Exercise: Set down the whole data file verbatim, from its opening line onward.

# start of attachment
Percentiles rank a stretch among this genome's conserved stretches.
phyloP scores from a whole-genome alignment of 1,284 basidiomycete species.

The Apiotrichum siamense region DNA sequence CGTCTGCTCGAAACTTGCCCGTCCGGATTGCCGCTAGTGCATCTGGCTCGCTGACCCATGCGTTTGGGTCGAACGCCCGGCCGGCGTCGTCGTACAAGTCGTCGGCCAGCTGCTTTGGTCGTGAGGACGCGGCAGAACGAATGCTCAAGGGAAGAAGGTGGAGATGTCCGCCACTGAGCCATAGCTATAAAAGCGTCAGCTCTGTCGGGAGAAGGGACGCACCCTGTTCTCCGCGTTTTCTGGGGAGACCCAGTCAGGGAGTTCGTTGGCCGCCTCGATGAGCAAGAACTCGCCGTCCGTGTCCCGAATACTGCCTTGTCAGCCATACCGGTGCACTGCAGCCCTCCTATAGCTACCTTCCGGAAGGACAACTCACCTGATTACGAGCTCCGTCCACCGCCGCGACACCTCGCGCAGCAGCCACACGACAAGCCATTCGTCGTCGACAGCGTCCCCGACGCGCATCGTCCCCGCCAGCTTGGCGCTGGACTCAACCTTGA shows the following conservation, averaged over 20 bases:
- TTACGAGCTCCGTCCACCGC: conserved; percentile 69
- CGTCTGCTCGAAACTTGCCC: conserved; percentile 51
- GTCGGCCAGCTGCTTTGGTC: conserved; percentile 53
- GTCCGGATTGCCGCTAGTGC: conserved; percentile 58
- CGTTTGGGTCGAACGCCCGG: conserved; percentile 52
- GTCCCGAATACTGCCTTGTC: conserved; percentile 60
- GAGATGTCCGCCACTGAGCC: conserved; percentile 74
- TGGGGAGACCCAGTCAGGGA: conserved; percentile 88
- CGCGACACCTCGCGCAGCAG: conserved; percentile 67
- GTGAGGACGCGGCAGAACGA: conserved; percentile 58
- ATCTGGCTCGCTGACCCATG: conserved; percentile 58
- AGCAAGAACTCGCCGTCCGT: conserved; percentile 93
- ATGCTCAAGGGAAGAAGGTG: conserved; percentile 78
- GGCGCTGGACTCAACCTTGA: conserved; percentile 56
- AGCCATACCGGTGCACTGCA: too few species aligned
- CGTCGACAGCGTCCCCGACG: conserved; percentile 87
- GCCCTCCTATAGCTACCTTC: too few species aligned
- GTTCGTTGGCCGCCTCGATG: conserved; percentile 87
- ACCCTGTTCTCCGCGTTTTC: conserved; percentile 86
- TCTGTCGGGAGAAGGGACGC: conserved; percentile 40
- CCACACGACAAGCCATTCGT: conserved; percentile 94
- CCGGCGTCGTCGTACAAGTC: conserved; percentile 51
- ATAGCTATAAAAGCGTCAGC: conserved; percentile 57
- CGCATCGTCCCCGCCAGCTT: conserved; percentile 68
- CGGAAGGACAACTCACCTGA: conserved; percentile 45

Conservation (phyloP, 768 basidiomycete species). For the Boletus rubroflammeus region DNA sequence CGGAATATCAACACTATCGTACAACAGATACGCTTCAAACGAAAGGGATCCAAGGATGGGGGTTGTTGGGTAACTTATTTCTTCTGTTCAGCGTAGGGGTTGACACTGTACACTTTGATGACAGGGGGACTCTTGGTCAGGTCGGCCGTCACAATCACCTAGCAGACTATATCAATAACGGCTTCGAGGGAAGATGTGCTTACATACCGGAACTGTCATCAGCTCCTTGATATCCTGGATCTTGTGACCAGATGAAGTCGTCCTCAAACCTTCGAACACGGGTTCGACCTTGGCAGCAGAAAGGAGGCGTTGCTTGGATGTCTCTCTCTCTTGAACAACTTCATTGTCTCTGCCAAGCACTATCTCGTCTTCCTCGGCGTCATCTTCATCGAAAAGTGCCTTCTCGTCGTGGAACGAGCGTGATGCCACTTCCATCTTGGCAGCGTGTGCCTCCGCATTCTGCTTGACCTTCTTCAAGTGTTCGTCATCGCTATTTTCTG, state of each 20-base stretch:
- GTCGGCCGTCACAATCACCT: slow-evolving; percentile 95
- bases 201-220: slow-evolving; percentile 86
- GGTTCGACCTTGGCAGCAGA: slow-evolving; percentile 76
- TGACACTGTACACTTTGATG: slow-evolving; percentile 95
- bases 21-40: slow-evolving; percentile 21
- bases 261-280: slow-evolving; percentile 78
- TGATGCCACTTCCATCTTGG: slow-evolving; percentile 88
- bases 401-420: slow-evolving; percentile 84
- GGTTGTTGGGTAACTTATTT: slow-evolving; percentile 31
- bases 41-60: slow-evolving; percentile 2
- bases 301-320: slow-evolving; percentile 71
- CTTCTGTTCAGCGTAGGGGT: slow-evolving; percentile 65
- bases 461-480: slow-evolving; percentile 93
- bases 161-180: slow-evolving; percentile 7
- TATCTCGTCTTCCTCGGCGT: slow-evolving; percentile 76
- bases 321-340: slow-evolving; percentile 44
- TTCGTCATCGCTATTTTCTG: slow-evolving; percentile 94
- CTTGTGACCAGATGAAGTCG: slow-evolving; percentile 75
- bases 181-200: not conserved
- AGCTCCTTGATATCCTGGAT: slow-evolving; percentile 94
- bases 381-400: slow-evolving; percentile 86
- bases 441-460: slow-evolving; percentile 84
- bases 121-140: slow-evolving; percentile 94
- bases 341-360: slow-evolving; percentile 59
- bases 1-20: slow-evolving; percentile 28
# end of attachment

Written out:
Percentiles rank a stretch among this genome's conserved stretches.
phyloP scores from a whole-genome alignment of 1,284 basidiomycete species.

The Apiotrichum siamense region DNA sequence CGTCTGCTCGAAACTTGCCCGTCCGGATTGCCGCTAGTGCATCTGGCTCGCTGACCCATGCGTTTGGGTCGAACGCCCGGCCGGCGTCGTCGTACAAGTCGTCGGCCAGCTGCTTTGGTCGTGAGGACGCGGCAGAACGAATGCTCAAGGGAAGAAGGTGGAGATGTCCGCCACTGAGCCATAGCTATAAAAGCGTCAGCTCTGTCGGGAGAAGGGACGCACCCTGTTCTCCGCGTTTTCTGGGGAGACCCAGTCAGGGAGTTCGTTGGCCGCCTCGATGAGCAAGAACTCGCCGTCCGTGTCCCGAATACTGCCTTGTCAGCCATACCGGTGCACTGCAGCCCTCCTATAGCTACCTTCCGGAAGGACAACTCACCTGATTACGAGCTCCGTCCACCGCCGCGACACCTCGCGCAGCAGCCACACGACAAGCCATTCGTCGTCGACAGCGTCCCCGACGCGCATCGTCCCCGCCAGCTTGGCGCTGGACTCAACCTTGA shows the following conservation, averaged over 20 bases:
- TTACGAGCTCCGTCCACCGC: conserved; percentile 69
- CGTCTGCTCGAAACTTGCCC: conserved; percentile 51
- GTCGGCCAGCTGCTTTGGTC: conserved; percentile 53
- GTCCGGATTGCCGCTAGTGC: conserved; percentile 58
- CGTTTGGGTCGAACGCCCGG: conserved; percentile 52
- GTCCCGAATACTGCCTTGTC: conserved; percentile 60
- GAGATGTCCGCCACTGAGCC: conserved; percentile 74
- TGGGGAGACCCAGTCAGGGA: conserved; percentile 88
- CGCGACACCTCGCGCAGCAG: conserved; percentile 67
- GTGAGGACGCGGCAGAACGA: conserved; percentile 58
- ATCTGGCTCGCTGACCCATG: conserved; percentile 58
- AGCAAGAACTCGCCGTCCGT: conserved; percentile 93
- ATGCTCAAGGGAAGAAGGTG: conserved; percentile 78
- GGCGCTGGACTCAACCTTGA: conserved; percentile 56
- AGCCATACCGGTGCACTGCA: too few species aligned
- CGTCGACAGCGTCCCCGACG: conserved; percentile 87
- GCCCTCCTATAGCTACCTTC: too few species aligned
- GTTCGTTGGCCGCCTCGATG: conserved; percentile 87
- ACCCTGTTCTCCGCGTTTTC: conserved; percentile 86
- TCTGTCGGGAGAAGGGACGC: conserved; percentile 40
- CCACACGACAAGCCATTCGT: conserved; percentile 94
- CCGGCGTCGTCGTACAAGTC: conserved; percentile 51
- ATAGCTATAAAAGCGTCAGC: conserved; percentile 57
- CGCATCGTCCCCGCCAGCTT: conserved; percentile 68
- CGGAAGGACAACTCACCTGA: conserved; percentile 45

Conservation (phyloP, 768 basidiomycete species). For the Boletus rubroflammeus region DNA sequence CGGAATATCAACACTATCGTACAACAGATACGCTTCAAACGAAAGGGATCCAAGGATGGGGGTTGTTGGGTAACTTATTTCTTCTGTTCAGCGTAGGGGTTGACACTGTACACTTTGATGACAGGGGGACTCTTGGTCAGGTCGGCCGTCACAATCACCTAGCAGACTATATCAATAACGGCTTCGAGGGAAGATGTGCTTACATACCGGAACTGTCATCAGCTCCTTGATATCCTGGATCTTGTGACCAGATGAAGTCGTCCTCAAACCTTCGAACACGGGTTCGACCTTGGCAGCAGAAAGGAGGCGTTGCTTGGATGTCTCTCTCTCTTGAACAACTTCATTGTCTCTGCCAAGCACTATCTCGTCTTCCTCGGCGTCATCTTCATCGAAAAGTGCCTTCTCGTCGTGGAACGAGCGTGATGCCACTTCCATCTTGGCAGCGTGTGCCTCCGCATTCTGCTTGACCTTCTTCAAGTGTTCGTCATCGCTATTTTCTG, state of each 20-base stretch:
- GTCGGCCGTCACAATCACCT: slow-evolving; percentile 95
- bases 201-220: slow-evolving; percentile 86
- GGTTCGACCTTGGCAGCAGA: slow-evolving; percentile 76
- TGACACTGTACACTTTGATG: slow-evolving; percentile 95
- bases 21-40: slow-evolving; percentile 21
- bases 261-280: slow-evolving; percentile 78
- TGATGCCACTTCCATCTTGG: slow-evolving; percentile 88
- bases 401-420: slow-evolving; percentile 84
- GGTTGTTGGGTAACTTATTT: slow-evolving; percentile 31
- bases 41-60: slow-evolving; percentile 2
- bases 301-320: slow-evolving; percentile 71
- CTTCTGTTCAGCGTAGGGGT: slow-evolving; percentile 65
- bases 461-480: slow-evolving; percentile 93
- bases 161-180: slow-evolving; percentile 7
- TATCTCGTCTTCCTCGGCGT: slow-evolving; percentile 76
- bases 321-340: slow-evolving; percentile 44
- TTCGTCATCGCTATTTTCTG: slow-evolving; percentile 94
- CTTGTGACCAGATGAAGTCG: slow-evolving; percentile 75
- bases 181-200: not conserved
- AGCTCCTTGATATCCTGGAT: slow-evolving; percentile 94
- bases 381-400: slow-evolving; percentile 86
- bases 441-460: slow-evolving; percentile 84
- bases 121-140: slow-evolving; percentile 94
- bases 341-360: slow-evolving; percentile 59
- bases 1-20: slow-evolving; percentile 28